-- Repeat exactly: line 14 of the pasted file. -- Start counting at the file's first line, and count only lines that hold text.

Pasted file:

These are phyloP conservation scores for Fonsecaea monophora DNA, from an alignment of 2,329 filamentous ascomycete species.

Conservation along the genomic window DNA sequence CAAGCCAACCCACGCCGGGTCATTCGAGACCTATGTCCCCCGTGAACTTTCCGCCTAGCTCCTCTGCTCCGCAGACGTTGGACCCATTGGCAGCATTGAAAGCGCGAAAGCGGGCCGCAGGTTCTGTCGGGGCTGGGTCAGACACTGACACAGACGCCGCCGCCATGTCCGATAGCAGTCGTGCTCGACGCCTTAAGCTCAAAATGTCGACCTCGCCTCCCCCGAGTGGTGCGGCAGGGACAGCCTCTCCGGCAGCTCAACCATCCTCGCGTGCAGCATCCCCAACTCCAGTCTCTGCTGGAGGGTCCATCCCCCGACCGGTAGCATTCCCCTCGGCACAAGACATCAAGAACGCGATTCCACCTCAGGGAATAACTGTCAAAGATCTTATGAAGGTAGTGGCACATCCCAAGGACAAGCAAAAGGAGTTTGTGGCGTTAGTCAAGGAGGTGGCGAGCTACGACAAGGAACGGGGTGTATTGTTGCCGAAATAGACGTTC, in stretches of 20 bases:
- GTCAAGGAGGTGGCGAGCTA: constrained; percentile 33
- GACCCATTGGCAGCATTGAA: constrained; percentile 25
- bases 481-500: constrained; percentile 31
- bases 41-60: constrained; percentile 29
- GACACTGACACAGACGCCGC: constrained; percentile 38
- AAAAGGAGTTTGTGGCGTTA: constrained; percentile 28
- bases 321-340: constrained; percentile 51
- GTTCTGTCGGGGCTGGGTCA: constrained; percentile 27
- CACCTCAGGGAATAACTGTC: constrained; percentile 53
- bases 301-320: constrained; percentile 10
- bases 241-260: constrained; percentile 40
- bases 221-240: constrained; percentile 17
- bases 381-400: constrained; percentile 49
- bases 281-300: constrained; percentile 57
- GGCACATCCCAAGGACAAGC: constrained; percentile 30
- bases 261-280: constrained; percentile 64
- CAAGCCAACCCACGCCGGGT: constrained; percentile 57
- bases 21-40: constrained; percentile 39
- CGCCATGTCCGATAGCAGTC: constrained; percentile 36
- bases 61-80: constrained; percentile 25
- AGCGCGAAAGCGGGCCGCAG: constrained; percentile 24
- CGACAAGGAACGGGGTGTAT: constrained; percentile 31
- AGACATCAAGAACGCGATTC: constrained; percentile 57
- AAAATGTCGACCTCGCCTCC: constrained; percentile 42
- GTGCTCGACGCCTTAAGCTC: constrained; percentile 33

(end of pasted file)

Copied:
- bases 221-240: constrained; percentile 17